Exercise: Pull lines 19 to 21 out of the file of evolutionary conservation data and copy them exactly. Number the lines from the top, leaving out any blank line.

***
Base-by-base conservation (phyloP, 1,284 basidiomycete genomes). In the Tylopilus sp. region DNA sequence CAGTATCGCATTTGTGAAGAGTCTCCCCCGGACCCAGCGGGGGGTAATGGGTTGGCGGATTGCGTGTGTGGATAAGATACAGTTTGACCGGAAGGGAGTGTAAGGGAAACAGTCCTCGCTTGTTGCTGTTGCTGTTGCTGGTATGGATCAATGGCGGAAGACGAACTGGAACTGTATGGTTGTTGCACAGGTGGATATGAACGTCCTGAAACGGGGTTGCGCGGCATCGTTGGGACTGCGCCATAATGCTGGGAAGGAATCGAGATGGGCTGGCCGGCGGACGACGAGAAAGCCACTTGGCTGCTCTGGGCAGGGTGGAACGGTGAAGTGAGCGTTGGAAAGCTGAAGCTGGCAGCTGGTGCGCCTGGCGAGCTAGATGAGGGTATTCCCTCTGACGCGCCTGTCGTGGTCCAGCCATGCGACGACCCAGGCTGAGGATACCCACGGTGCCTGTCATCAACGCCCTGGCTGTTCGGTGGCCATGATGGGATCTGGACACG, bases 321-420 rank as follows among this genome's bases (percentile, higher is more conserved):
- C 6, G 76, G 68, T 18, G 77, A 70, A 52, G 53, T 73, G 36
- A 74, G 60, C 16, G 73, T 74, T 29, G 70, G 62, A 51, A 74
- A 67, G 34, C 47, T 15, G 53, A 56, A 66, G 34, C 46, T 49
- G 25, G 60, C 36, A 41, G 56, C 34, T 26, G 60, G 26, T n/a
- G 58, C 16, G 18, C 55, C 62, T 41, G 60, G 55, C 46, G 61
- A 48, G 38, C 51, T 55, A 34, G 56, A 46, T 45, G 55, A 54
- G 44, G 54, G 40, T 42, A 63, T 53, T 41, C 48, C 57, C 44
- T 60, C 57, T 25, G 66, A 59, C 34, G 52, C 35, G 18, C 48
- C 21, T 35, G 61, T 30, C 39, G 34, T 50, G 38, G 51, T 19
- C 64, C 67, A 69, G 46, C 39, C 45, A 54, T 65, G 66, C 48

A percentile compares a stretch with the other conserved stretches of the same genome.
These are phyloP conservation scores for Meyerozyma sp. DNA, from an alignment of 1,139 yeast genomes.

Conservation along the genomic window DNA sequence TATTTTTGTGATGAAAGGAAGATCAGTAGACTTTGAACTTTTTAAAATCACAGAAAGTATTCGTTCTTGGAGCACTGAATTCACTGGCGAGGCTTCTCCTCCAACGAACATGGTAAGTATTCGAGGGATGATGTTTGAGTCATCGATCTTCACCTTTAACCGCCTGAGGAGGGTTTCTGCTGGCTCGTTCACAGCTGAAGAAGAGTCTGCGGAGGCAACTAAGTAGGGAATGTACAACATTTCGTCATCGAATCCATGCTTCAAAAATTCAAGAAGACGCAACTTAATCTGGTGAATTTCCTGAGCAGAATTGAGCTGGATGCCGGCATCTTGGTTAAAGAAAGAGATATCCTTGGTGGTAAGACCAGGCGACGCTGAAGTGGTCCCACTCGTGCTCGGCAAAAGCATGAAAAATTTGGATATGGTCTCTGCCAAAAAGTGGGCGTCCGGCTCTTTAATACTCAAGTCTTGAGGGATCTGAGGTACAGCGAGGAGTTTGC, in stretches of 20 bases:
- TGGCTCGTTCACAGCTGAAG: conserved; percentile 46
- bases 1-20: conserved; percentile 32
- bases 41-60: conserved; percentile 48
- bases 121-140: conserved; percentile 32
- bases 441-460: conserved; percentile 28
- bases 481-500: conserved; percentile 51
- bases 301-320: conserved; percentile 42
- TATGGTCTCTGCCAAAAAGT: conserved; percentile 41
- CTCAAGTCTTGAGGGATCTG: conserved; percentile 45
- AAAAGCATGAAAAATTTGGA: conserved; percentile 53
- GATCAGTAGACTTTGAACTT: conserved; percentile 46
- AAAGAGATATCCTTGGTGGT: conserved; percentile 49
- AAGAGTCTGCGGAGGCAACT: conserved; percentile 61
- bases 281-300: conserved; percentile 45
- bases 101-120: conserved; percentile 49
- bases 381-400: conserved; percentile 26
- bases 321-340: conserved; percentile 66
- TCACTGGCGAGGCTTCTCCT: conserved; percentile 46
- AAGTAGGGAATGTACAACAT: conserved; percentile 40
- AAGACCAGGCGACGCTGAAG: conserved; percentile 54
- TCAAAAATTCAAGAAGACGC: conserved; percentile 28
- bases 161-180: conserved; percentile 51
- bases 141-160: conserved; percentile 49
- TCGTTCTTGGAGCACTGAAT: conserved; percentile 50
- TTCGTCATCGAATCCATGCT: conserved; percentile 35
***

- bases 441-460: conserved; percentile 28
- bases 481-500: conserved; percentile 51
- bases 301-320: conserved; percentile 42